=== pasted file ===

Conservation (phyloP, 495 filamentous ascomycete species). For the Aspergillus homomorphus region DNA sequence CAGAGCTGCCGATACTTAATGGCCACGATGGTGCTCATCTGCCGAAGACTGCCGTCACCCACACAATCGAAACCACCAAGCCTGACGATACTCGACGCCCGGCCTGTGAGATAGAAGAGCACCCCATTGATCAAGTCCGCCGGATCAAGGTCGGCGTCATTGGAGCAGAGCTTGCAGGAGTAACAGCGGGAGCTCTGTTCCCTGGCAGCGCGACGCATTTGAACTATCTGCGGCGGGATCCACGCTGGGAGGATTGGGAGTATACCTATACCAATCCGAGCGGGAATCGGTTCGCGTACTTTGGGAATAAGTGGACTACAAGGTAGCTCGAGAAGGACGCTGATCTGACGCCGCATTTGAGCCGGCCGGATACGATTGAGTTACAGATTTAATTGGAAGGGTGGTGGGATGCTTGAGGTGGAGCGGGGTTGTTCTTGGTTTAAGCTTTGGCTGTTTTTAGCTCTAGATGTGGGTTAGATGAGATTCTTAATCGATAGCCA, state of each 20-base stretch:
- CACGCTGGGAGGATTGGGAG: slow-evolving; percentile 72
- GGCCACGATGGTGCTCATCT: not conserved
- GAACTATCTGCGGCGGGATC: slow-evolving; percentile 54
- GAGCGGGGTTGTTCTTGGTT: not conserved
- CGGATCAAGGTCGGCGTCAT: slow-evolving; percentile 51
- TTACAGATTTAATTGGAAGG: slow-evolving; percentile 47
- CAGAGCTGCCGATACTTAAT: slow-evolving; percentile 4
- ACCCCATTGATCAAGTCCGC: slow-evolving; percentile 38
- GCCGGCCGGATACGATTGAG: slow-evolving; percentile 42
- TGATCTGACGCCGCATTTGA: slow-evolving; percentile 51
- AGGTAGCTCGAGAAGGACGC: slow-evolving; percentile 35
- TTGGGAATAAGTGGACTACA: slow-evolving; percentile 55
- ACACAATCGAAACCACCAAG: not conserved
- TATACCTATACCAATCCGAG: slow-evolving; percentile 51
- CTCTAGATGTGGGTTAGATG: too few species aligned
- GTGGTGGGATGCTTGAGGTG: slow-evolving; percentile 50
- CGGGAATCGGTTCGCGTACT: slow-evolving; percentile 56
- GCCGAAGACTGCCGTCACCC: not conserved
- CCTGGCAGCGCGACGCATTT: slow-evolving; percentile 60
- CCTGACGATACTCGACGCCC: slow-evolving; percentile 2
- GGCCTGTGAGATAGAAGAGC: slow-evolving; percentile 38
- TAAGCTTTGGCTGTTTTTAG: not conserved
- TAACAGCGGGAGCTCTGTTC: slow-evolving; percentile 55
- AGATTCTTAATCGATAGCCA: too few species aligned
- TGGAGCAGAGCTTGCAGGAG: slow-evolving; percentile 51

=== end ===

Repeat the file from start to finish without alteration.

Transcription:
Conservation (phyloP, 495 filamentous ascomycete species). For the Aspergillus homomorphus region DNA sequence CAGAGCTGCCGATACTTAATGGCCACGATGGTGCTCATCTGCCGAAGACTGCCGTCACCCACACAATCGAAACCACCAAGCCTGACGATACTCGACGCCCGGCCTGTGAGATAGAAGAGCACCCCATTGATCAAGTCCGCCGGATCAAGGTCGGCGTCATTGGAGCAGAGCTTGCAGGAGTAACAGCGGGAGCTCTGTTCCCTGGCAGCGCGACGCATTTGAACTATCTGCGGCGGGATCCACGCTGGGAGGATTGGGAGTATACCTATACCAATCCGAGCGGGAATCGGTTCGCGTACTTTGGGAATAAGTGGACTACAAGGTAGCTCGAGAAGGACGCTGATCTGACGCCGCATTTGAGCCGGCCGGATACGATTGAGTTACAGATTTAATTGGAAGGGTGGTGGGATGCTTGAGGTGGAGCGGGGTTGTTCTTGGTTTAAGCTTTGGCTGTTTTTAGCTCTAGATGTGGGTTAGATGAGATTCTTAATCGATAGCCA, state of each 20-base stretch:
- CACGCTGGGAGGATTGGGAG: slow-evolving; percentile 72
- GGCCACGATGGTGCTCATCT: not conserved
- GAACTATCTGCGGCGGGATC: slow-evolving; percentile 54
- GAGCGGGGTTGTTCTTGGTT: not conserved
- CGGATCAAGGTCGGCGTCAT: slow-evolving; percentile 51
- TTACAGATTTAATTGGAAGG: slow-evolving; percentile 47
- CAGAGCTGCCGATACTTAAT: slow-evolving; percentile 4
- ACCCCATTGATCAAGTCCGC: slow-evolving; percentile 38
- GCCGGCCGGATACGATTGAG: slow-evolving; percentile 42
- TGATCTGACGCCGCATTTGA: slow-evolving; percentile 51
- AGGTAGCTCGAGAAGGACGC: slow-evolving; percentile 35
- TTGGGAATAAGTGGACTACA: slow-evolving; percentile 55
- ACACAATCGAAACCACCAAG: not conserved
- TATACCTATACCAATCCGAG: slow-evolving; percentile 51
- CTCTAGATGTGGGTTAGATG: too few species aligned
- GTGGTGGGATGCTTGAGGTG: slow-evolving; percentile 50
- CGGGAATCGGTTCGCGTACT: slow-evolving; percentile 56
- GCCGAAGACTGCCGTCACCC: not conserved
- CCTGGCAGCGCGACGCATTT: slow-evolving; percentile 60
- CCTGACGATACTCGACGCCC: slow-evolving; percentile 2
- GGCCTGTGAGATAGAAGAGC: slow-evolving; percentile 38
- TAAGCTTTGGCTGTTTTTAG: not conserved
- TAACAGCGGGAGCTCTGTTC: slow-evolving; percentile 55
- AGATTCTTAATCGATAGCCA: too few species aligned
- TGGAGCAGAGCTTGCAGGAG: slow-evolving; percentile 51